One Man's Meat.....?
Here in Morecambe we got off lightly. The 'tasting session' run by the sailing club was expected to be cancelled, but we woke to a very still day, with barely enough wind to fill the sails. So the turnout was great. Slightly more wind as the day went on, and although we have had rain, not much more than drizzle. It is only now (8.00pm) that the wind has picked up, but still not enough to cause any problems (like sending wheelie bins hurtling down the street scattering their contents). Have noticed a lot more apples on the lawn, blown down by the wind.
By the end of this coming week the weather is said to improve, and now the hurricane has nearly past (at the moment at the top of Scotland), am hoping all we get is normal British summer weather (which usually means rain, but then it could return to sun and more sun again - we just have to wait and see).
Yesterday was thinking about my 'media work'. In general, not specifically. What does happen with most media cooks is that normally it is the producers of the programmes that set the scene and decide what they want to be demonstrated. Certainly with live programmes (such as Pebble Mill at One) I didn't have a script to remember, to some extent I could say what I liked, but still had to fit it into the time allowed, so there was some sort of 'verbal' rehearsal.
Don't know how readers feel, but most cookery programmes never give as much detail as I wish they would, but then no two viewers are the same, each wanting to know something different. Several times I've wanted to ask a TV cook to give me some info, and the only way I could reach them was by their website, and because these were 'run' by website staff, was never able to get a reply by the cook/chef, or get any reply at all.
This is why I used to enjoy giving live demonstrations to local groups as then there was always an opportunity for individual members of the audience to ask questions and come up and speak to me individually after the demo.
With this blog am hoping something similar can be achieved as although I do give random recipes in the hope they will appeal to at least someone (hopefully more than one), the only way I can do a one-to-one is for someone to send in a comment requesting certain info or recipe or 'uses for' a seasonal vegetable or something, then at least I can reply to these individually, even though the answer is read by all.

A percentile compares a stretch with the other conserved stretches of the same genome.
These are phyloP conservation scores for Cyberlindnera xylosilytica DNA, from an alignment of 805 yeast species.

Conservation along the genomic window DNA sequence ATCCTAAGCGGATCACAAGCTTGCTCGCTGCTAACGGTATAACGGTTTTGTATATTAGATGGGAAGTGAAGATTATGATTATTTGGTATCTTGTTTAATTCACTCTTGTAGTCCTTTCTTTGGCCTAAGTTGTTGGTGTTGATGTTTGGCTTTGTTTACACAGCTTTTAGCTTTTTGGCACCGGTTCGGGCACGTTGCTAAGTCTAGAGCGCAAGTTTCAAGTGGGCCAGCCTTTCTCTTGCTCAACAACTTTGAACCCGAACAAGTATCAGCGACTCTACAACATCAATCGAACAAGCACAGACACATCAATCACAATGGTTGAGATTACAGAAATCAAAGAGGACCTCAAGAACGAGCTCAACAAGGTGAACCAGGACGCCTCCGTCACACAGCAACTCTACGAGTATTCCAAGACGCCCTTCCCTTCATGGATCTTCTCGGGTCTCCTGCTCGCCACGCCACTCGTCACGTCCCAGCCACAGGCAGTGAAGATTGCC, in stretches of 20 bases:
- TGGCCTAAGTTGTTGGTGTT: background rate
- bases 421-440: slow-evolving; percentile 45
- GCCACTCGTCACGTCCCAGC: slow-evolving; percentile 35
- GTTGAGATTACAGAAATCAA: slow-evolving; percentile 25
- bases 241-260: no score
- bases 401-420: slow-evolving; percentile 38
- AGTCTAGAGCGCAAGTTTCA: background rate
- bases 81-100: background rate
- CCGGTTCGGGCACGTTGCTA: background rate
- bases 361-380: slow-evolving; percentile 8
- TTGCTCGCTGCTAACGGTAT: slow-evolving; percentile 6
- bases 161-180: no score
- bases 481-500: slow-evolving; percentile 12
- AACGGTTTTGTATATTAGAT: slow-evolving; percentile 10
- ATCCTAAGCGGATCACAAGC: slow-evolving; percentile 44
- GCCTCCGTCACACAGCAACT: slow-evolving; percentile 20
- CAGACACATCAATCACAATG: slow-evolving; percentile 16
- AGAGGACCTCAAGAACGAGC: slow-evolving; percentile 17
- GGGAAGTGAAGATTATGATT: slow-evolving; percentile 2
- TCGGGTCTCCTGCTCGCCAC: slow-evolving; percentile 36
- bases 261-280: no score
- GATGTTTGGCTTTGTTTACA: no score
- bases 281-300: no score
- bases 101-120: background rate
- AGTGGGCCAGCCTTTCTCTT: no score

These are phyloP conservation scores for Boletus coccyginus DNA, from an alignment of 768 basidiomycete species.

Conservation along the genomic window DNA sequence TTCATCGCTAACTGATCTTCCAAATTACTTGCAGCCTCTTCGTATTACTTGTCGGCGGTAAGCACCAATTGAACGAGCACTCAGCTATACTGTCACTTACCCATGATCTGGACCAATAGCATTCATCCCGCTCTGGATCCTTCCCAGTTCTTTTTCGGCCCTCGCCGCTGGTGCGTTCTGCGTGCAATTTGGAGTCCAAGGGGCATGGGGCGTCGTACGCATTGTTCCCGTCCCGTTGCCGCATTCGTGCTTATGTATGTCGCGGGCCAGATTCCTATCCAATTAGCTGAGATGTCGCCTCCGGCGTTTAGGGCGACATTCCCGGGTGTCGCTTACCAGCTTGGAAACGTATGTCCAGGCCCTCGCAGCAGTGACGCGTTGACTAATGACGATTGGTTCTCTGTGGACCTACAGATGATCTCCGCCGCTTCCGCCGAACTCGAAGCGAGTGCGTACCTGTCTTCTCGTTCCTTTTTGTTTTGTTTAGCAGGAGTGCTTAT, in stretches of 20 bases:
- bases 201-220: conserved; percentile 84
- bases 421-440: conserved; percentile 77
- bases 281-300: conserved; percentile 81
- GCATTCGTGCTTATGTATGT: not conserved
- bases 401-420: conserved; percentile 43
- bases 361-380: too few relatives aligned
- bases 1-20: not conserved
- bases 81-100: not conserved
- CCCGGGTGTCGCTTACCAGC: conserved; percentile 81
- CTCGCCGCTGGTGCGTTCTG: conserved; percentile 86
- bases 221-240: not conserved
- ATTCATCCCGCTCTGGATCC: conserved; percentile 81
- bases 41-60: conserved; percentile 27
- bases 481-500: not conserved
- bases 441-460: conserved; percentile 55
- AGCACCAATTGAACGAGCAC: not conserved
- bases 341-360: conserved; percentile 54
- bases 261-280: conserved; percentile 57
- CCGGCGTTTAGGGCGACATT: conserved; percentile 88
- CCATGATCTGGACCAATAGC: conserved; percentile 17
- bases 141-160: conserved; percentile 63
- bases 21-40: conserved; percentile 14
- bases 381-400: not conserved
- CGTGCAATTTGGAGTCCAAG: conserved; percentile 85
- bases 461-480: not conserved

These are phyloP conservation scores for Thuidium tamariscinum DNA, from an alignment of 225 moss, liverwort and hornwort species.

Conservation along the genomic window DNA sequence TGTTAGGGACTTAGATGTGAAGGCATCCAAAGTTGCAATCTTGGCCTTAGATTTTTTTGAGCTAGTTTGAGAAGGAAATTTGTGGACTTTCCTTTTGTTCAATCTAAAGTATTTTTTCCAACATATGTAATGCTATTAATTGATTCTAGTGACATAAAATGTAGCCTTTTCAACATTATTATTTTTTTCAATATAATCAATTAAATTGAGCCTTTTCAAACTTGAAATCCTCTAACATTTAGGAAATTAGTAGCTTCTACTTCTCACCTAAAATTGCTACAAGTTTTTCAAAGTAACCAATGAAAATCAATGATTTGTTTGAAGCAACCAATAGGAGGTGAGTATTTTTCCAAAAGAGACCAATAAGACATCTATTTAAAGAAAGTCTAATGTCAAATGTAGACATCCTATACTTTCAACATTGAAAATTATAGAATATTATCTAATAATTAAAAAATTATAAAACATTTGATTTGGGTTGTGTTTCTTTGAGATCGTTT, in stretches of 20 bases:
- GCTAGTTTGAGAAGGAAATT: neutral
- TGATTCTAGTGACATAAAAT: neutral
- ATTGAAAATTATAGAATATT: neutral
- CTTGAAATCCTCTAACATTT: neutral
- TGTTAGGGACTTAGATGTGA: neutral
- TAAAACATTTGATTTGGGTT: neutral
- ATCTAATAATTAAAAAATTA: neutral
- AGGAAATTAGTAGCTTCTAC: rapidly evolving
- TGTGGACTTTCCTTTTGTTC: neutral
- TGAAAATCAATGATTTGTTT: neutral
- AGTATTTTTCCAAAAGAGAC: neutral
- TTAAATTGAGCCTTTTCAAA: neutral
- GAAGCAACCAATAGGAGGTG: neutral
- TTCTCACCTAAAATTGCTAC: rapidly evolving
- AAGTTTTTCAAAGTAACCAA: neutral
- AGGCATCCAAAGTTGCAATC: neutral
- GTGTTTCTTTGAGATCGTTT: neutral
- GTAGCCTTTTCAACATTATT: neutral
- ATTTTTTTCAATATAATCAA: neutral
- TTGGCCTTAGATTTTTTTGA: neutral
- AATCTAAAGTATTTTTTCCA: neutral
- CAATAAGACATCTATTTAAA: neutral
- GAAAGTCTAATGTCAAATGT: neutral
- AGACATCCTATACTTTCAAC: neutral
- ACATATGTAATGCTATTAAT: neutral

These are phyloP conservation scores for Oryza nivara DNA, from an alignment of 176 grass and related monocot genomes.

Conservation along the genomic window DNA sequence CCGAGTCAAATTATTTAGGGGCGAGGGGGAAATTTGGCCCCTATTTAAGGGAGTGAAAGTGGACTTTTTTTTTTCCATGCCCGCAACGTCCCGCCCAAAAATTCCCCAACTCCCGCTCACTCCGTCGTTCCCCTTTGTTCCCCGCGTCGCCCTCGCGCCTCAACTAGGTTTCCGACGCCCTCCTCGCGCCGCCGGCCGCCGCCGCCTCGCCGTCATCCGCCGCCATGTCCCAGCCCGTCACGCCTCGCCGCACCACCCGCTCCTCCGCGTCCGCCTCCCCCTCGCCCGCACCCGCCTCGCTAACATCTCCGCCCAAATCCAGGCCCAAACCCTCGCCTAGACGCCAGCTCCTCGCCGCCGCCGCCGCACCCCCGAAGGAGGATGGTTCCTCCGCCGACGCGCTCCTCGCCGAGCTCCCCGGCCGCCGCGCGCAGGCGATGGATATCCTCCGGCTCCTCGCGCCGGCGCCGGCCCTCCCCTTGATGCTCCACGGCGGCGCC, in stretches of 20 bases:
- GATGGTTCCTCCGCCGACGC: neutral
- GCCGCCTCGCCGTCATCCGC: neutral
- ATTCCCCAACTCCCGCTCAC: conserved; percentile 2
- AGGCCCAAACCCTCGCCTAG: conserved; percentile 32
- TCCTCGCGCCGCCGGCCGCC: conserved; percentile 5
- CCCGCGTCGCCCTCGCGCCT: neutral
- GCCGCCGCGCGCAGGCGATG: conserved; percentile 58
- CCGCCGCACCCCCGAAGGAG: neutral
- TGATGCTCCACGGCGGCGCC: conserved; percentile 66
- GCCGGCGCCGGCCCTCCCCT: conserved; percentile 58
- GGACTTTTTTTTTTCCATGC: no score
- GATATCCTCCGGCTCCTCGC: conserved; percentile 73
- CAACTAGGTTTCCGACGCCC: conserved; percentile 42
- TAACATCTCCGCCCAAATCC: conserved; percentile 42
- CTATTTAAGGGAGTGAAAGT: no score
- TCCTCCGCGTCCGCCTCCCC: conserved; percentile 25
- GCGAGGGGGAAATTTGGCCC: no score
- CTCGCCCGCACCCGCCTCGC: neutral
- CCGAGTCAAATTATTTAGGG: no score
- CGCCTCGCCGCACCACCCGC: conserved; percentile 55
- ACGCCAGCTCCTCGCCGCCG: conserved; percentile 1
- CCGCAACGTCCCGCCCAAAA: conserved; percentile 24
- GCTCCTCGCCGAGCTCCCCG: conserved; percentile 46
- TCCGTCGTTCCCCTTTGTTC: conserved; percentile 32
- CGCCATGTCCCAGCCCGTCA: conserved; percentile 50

How I wish I could do something like the politicians do: have a weekly 'surgery' where people could come and speak to the person, ask questions and hope to get the answer they wished. At least being able to send comments to this blog is almost as good, even though it does take longer to get a reply, and of course not a proper conversation that could go on for hours (once I get the cost-cutting' bit between my teeth you would find it hard to get a word in edgewise).
Managed to watch the repeat of '....Bake Off' yesterday morning, am not surprised I nod off, it is such a gentle show. There was also a repeat of the new series about making sweets, but that was on much earlier and I didn't know until too late. Still feel that with everyone urged to eat less sugar, I'm surprised this programme was made. But then as it was almost certainly filmed before the 'sugar-scare', a waste of money if not transmitted. One good thing is that if we HAVE to eat sweets, or wish our children to have some as a treat, then home-made will always be best, and nothing like 'knowing how to...' if we plan to make a box of assorted sweets to give as Christmas presents (as eating sweets is part of the tradition).
Instead of recipes, today am giving a few hints and tips because these can save both money and time, or at least make cooking easier.
With this being the season for fresh corn on the cob, the way to remove the silk threads quickly is to wipe the cob from top to bottom with a clean damp towel or damp kitchen paper.
To remover the kernels from the cop, use a shoehorn.
When preparing a salad (especially when using a crisp lettuce such as iceberg) don't cut the lettuce leaves with a knife (although a plastic knife is ok) as the cut surface then turns brown. Tear off the leaves instead.
Make a large quantity of vinaigrette dressing (aka French dressing) and store this in the fridge. Don't add garlic or herbs to a dressing when keeping it (as it won't then keep), but chop them and add them fresh to each amount of salad dressing used when making/serving a salad.
8 tblsp olive oil
2 tblsp white wine vinegar
good pinch of salt
plenty of ground black (or white) pepper
and half tsp dry mustard
Put everything into a screw-top jar, place the lid on and shake vigorously. Store in the fridge, but always give a good shake each time before using.
Always use cold water to mix mustard (powder) and mix it at least 10 minutes before serving, to allow the flavour to develop. If you have made too much mustard, pour a very little oil on top to keep out the air, but use within a few days.
As English mustard is very hot, it can be made milder by making it with milk, but only make as much as needed as best not kept (as above).
Final tip is for those who do craftwork (dressmaking etc). Use pinking shears to cut strips of pastry when decorating tarts.
Yes, I know it is early, but am sure everyone has better things on their mind (due to the storms) than sitting in front of a computer. By tomorrow expect the worst will be over, and 'catch-up' can be done, so will keep this short, and return sometime tomorrow inviting you all to maybe enjoy more 'media moments', or whatever comes to my mind at the time of writing.
Whatever the weather, hope you all have a restful evening and a good night's sleep. TTFN.